Dealing with Trump

In January, Bloomberg News reported on how savvy CEOs at Boeing, General Motors and Monsanto were learning to deal with the new US President:

You’re always going to have to let Trump appear to be the winner when you meet with him, but if you’re willing to stroke his ego, you’ll get what you want. That’s what companies are learning. And taking advantage of.

As mentioned, that could make our trade with Iran a diplomatic sore point. It also signals how this government should proceed on the TPP, if it still truly wants this sorry deal in its current shrunken form. Right now, Trump’s priority is the rewrite of NAFTA. If Canada and Mexico really want the TPP – and it is a problematic deal for both countries – they will need (a) to get NAFTA to look more like the TPP and (b) get Trump to think he’s the author of the provisions that directly benefit US corporates. If Trump can be convinced that he authored the provisions that Canada and Mexico have carted over from the TPP into the NAFTA rewrite, he might be induced to look more kindly on the TPP itself, come 2018.

For that reason, it would be advisable for TPP advocates to go quiet on the TPP, and let the NAFTA rewrite be the immediate channel on trade policy.

Chris Cornell, and Ativan

If Chris Cornell did indeed commit suicide, then the extra tablets of Ativan he reportedly took after the last Soundgarden show in Detroit seem to have been the immediate trigger. (His wife’s concerns were alerted by his slurred speech on the phone, after the show.) Ativan is an anti-depressant from the benzodiazepine family and has a lengthy track record of occasional nasty side effects, and what the medical profession delicately calls ‘anomalous’ reactions.

In the early 1980s, Pete Townshend of the Who developed an addiction to Ativan. Here’s Townshend talking about it back then:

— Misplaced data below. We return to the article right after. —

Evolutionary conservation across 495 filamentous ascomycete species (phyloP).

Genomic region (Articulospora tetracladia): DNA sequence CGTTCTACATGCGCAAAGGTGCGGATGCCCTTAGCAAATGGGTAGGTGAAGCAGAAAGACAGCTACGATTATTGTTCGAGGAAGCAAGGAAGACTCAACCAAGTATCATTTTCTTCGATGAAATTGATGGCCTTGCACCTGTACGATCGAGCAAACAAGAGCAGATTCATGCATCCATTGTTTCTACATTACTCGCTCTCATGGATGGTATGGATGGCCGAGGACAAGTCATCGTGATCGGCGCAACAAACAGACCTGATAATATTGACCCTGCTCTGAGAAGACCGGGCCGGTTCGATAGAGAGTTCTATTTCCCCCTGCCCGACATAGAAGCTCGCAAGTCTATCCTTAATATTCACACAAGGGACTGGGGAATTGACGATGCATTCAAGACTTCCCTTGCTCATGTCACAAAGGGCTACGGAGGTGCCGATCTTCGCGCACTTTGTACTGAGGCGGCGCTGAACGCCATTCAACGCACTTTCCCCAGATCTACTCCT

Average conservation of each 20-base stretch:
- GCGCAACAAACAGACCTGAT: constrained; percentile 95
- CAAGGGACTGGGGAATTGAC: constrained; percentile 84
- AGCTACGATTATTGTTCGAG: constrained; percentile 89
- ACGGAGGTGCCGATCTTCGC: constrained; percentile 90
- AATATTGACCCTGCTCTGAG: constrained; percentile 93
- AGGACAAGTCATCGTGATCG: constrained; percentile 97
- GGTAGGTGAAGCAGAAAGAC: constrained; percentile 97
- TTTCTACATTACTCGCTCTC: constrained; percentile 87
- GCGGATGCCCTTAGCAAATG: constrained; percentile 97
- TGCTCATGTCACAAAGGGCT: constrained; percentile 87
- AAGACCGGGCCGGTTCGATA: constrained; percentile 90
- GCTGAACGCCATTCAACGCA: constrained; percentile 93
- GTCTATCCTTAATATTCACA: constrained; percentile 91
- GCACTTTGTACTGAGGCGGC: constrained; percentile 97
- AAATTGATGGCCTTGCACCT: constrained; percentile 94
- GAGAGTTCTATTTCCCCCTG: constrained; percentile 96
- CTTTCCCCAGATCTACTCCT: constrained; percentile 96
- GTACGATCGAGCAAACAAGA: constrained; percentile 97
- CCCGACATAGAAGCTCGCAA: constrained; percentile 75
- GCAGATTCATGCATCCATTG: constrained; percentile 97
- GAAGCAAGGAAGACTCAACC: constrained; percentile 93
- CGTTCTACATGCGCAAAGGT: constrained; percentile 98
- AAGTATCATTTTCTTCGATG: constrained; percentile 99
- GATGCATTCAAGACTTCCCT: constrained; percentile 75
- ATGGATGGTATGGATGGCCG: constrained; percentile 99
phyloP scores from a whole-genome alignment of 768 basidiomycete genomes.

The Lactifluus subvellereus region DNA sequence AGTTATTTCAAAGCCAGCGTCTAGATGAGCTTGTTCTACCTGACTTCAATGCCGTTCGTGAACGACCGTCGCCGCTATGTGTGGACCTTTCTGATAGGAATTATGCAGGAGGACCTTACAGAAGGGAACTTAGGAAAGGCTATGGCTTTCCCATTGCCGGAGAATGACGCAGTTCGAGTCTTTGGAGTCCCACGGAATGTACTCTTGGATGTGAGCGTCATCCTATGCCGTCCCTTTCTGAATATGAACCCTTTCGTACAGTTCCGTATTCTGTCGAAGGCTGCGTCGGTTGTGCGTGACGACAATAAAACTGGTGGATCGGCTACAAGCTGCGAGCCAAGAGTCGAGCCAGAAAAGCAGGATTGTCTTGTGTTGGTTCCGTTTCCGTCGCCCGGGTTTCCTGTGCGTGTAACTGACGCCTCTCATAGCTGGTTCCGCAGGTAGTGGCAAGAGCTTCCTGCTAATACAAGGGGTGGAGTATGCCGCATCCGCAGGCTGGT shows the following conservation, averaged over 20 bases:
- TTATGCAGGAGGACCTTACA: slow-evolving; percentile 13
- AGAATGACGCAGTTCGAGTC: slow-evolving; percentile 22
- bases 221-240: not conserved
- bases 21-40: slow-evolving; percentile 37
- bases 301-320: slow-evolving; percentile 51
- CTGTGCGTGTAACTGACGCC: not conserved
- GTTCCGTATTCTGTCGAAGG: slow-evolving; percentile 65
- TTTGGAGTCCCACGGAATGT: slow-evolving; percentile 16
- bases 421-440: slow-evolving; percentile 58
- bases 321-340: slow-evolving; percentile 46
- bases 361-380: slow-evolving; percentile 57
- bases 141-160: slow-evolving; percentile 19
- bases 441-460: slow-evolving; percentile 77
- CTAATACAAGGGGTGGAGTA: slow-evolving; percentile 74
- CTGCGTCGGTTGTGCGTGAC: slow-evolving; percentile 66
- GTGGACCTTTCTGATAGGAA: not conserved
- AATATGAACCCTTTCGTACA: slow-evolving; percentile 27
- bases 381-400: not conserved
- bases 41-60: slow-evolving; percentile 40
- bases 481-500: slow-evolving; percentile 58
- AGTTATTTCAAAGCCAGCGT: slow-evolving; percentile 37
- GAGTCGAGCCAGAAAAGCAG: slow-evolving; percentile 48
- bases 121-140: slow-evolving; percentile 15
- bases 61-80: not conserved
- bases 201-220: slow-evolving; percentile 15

Because what happened was that I decided that it was a drinking problem, that I was an alcoholic. And I went to several doctors who confirmed that. So I stopped drinking, and I spent five days in a clinic, initially. A lot of hypnotherapy, individual therapy with various people. But I carried on with the drug thing a little bit. And then I realized that both things were really affecting me, that in order to assist me gettin’ off alcohol, I had used a lot of tranquilizers. One in particular: a drug called Ativan, which is of the Librium-Valium variety. And I became addicted to it. So in January, I went to Meg Patterson [the doctor who championed a famous ‘black box’ treatment for addiction] in California; she’d helped Eric Clapton get off heroin. And she said that Ativan is more addictive than heroin.

Over the past few days, it seems that everyone sentient in the late 1980s/early 1990s has been posting their favourite Chris Cornell tracks, so here goes… Temple of the Dog was a great one-off project that united elements of Seattle bands both past (such as Mother Love Bone) and emergent (such as soon-to-be Pearl Jam drummer Matt Cameron) behind the twin vocals of Cornell and Eddie Vedder. “Hunger Strike” has a charmingly naff video; but the song is a great showcase for its star vocalists, who complement each other with an admirable lack of ego …

What I liked about Soundgarden was the metallic/blues edge it gave to the music coming out of Seattle. On ‘Loud Love’ the Led Zep/Sabbath influences are obvious, with Kim Thayil’s guitar providing a perfect entry point before Cornell’s vocals kick in:

What else? “Jesus Pose” and “The Day I Tried to Live” are both great tracks, but I’ve always liked the video for “Fell on Black Days” – although in the light of what’s happened, this lyric is hard to hear :

Whomsoever I’ve cured, I’ve sickened now
And whomsoever I’ve cradled, I’ve put you down
I’m a search light soul they say
But I can’t see it in the night

I’m only faking when I get it right
When I get it right

‘Cause I fell on black days
I fell on black days

How would I know
That this could be my fate?
How would I know
That this could be my fate?

And finally this version of Prince’s “Nothing Compares 2U” is a showcase for Cornell’s voice. While he had all the vocal power in Christendom at his disposal, he doesn’t bellow this song. This is a beautifully measured interpretation, and a reminder of what’s been lost.

Where to get help
o Lifeline – 0800 543 354
o Depression Helpline – 0800 111 757
o Suicide Crisis Helpline – 0508 828 865 (0508 TAUTOKO)
o Healthline – 0800 611 116
o Samaritans – 0800 726 666